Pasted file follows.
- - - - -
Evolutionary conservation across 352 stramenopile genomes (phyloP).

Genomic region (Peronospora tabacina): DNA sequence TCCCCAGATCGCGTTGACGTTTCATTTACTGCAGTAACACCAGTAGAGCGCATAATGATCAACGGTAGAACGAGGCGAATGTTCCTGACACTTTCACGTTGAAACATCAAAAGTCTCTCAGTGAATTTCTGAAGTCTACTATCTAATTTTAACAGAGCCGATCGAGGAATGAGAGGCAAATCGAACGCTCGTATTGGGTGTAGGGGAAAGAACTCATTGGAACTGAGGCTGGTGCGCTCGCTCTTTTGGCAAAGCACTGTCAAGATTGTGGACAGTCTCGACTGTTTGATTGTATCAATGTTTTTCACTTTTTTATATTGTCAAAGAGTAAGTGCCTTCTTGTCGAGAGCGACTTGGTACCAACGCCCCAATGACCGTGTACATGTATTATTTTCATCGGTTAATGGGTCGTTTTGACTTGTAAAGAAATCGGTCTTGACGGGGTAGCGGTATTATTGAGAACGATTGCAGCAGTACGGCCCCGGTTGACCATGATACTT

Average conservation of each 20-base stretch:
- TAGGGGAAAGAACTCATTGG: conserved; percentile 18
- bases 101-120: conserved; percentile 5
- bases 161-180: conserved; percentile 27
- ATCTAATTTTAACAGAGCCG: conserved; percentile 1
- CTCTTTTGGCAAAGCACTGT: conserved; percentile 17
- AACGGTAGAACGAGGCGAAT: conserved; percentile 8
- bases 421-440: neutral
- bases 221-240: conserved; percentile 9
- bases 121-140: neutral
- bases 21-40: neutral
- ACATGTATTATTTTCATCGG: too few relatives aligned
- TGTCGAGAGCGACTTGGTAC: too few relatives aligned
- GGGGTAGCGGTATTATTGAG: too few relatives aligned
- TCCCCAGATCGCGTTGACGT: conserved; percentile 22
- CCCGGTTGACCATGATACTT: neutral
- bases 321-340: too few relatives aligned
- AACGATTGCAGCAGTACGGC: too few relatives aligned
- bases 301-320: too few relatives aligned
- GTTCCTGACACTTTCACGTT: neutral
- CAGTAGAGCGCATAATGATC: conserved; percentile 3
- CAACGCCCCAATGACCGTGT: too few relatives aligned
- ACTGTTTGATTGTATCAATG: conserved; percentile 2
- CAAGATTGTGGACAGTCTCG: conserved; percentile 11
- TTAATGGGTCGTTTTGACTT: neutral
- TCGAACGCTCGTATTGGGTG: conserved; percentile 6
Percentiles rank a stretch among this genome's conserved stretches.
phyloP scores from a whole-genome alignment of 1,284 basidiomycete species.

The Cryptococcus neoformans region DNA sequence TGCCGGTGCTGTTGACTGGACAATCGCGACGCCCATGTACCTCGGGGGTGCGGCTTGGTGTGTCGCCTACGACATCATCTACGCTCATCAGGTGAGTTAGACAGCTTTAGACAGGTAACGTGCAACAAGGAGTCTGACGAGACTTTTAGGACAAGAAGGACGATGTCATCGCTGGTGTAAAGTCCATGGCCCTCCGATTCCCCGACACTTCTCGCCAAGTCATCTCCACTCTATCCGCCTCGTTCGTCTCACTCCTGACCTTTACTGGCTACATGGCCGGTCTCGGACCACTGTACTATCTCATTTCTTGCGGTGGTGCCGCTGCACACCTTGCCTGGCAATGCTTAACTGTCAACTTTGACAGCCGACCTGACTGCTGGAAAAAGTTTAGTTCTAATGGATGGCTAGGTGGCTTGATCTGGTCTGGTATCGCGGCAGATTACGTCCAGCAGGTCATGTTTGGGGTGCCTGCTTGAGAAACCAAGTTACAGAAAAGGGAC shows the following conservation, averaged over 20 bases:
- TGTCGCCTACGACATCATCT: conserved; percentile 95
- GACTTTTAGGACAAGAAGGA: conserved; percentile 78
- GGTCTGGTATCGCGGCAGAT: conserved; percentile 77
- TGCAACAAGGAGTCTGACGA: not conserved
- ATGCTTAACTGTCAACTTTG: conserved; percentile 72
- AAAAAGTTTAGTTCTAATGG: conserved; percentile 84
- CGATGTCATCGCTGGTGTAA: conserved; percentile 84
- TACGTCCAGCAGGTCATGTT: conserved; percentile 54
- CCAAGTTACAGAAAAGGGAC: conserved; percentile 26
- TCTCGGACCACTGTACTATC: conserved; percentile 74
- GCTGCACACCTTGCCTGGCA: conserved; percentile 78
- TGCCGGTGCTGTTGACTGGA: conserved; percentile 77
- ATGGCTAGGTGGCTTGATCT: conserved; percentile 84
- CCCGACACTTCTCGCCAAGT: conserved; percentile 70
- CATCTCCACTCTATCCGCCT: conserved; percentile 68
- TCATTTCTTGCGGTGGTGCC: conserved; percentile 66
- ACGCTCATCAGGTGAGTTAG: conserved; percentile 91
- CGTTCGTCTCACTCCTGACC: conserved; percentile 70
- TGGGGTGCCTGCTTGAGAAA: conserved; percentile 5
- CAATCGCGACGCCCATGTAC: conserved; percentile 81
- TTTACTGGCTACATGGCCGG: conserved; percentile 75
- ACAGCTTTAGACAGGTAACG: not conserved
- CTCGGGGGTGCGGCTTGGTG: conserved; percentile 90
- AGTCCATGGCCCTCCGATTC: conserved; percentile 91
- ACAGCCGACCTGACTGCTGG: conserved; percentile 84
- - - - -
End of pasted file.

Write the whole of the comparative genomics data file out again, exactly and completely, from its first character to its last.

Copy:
Evolutionary conservation across 352 stramenopile genomes (phyloP).

Genomic region (Peronospora tabacina): DNA sequence TCCCCAGATCGCGTTGACGTTTCATTTACTGCAGTAACACCAGTAGAGCGCATAATGATCAACGGTAGAACGAGGCGAATGTTCCTGACACTTTCACGTTGAAACATCAAAAGTCTCTCAGTGAATTTCTGAAGTCTACTATCTAATTTTAACAGAGCCGATCGAGGAATGAGAGGCAAATCGAACGCTCGTATTGGGTGTAGGGGAAAGAACTCATTGGAACTGAGGCTGGTGCGCTCGCTCTTTTGGCAAAGCACTGTCAAGATTGTGGACAGTCTCGACTGTTTGATTGTATCAATGTTTTTCACTTTTTTATATTGTCAAAGAGTAAGTGCCTTCTTGTCGAGAGCGACTTGGTACCAACGCCCCAATGACCGTGTACATGTATTATTTTCATCGGTTAATGGGTCGTTTTGACTTGTAAAGAAATCGGTCTTGACGGGGTAGCGGTATTATTGAGAACGATTGCAGCAGTACGGCCCCGGTTGACCATGATACTT

Average conservation of each 20-base stretch:
- TAGGGGAAAGAACTCATTGG: conserved; percentile 18
- bases 101-120: conserved; percentile 5
- bases 161-180: conserved; percentile 27
- ATCTAATTTTAACAGAGCCG: conserved; percentile 1
- CTCTTTTGGCAAAGCACTGT: conserved; percentile 17
- AACGGTAGAACGAGGCGAAT: conserved; percentile 8
- bases 421-440: neutral
- bases 221-240: conserved; percentile 9
- bases 121-140: neutral
- bases 21-40: neutral
- ACATGTATTATTTTCATCGG: too few relatives aligned
- TGTCGAGAGCGACTTGGTAC: too few relatives aligned
- GGGGTAGCGGTATTATTGAG: too few relatives aligned
- TCCCCAGATCGCGTTGACGT: conserved; percentile 22
- CCCGGTTGACCATGATACTT: neutral
- bases 321-340: too few relatives aligned
- AACGATTGCAGCAGTACGGC: too few relatives aligned
- bases 301-320: too few relatives aligned
- GTTCCTGACACTTTCACGTT: neutral
- CAGTAGAGCGCATAATGATC: conserved; percentile 3
- CAACGCCCCAATGACCGTGT: too few relatives aligned
- ACTGTTTGATTGTATCAATG: conserved; percentile 2
- CAAGATTGTGGACAGTCTCG: conserved; percentile 11
- TTAATGGGTCGTTTTGACTT: neutral
- TCGAACGCTCGTATTGGGTG: conserved; percentile 6
Percentiles rank a stretch among this genome's conserved stretches.
phyloP scores from a whole-genome alignment of 1,284 basidiomycete species.

The Cryptococcus neoformans region DNA sequence TGCCGGTGCTGTTGACTGGACAATCGCGACGCCCATGTACCTCGGGGGTGCGGCTTGGTGTGTCGCCTACGACATCATCTACGCTCATCAGGTGAGTTAGACAGCTTTAGACAGGTAACGTGCAACAAGGAGTCTGACGAGACTTTTAGGACAAGAAGGACGATGTCATCGCTGGTGTAAAGTCCATGGCCCTCCGATTCCCCGACACTTCTCGCCAAGTCATCTCCACTCTATCCGCCTCGTTCGTCTCACTCCTGACCTTTACTGGCTACATGGCCGGTCTCGGACCACTGTACTATCTCATTTCTTGCGGTGGTGCCGCTGCACACCTTGCCTGGCAATGCTTAACTGTCAACTTTGACAGCCGACCTGACTGCTGGAAAAAGTTTAGTTCTAATGGATGGCTAGGTGGCTTGATCTGGTCTGGTATCGCGGCAGATTACGTCCAGCAGGTCATGTTTGGGGTGCCTGCTTGAGAAACCAAGTTACAGAAAAGGGAC shows the following conservation, averaged over 20 bases:
- TGTCGCCTACGACATCATCT: conserved; percentile 95
- GACTTTTAGGACAAGAAGGA: conserved; percentile 78
- GGTCTGGTATCGCGGCAGAT: conserved; percentile 77
- TGCAACAAGGAGTCTGACGA: not conserved
- ATGCTTAACTGTCAACTTTG: conserved; percentile 72
- AAAAAGTTTAGTTCTAATGG: conserved; percentile 84
- CGATGTCATCGCTGGTGTAA: conserved; percentile 84
- TACGTCCAGCAGGTCATGTT: conserved; percentile 54
- CCAAGTTACAGAAAAGGGAC: conserved; percentile 26
- TCTCGGACCACTGTACTATC: conserved; percentile 74
- GCTGCACACCTTGCCTGGCA: conserved; percentile 78
- TGCCGGTGCTGTTGACTGGA: conserved; percentile 77
- ATGGCTAGGTGGCTTGATCT: conserved; percentile 84
- CCCGACACTTCTCGCCAAGT: conserved; percentile 70
- CATCTCCACTCTATCCGCCT: conserved; percentile 68
- TCATTTCTTGCGGTGGTGCC: conserved; percentile 66
- ACGCTCATCAGGTGAGTTAG: conserved; percentile 91
- CGTTCGTCTCACTCCTGACC: conserved; percentile 70
- TGGGGTGCCTGCTTGAGAAA: conserved; percentile 5
- CAATCGCGACGCCCATGTAC: conserved; percentile 81
- TTTACTGGCTACATGGCCGG: conserved; percentile 75
- ACAGCTTTAGACAGGTAACG: not conserved
- CTCGGGGGTGCGGCTTGGTG: conserved; percentile 90
- AGTCCATGGCCCTCCGATTC: conserved; percentile 91
- ACAGCCGACCTGACTGCTGG: conserved; percentile 84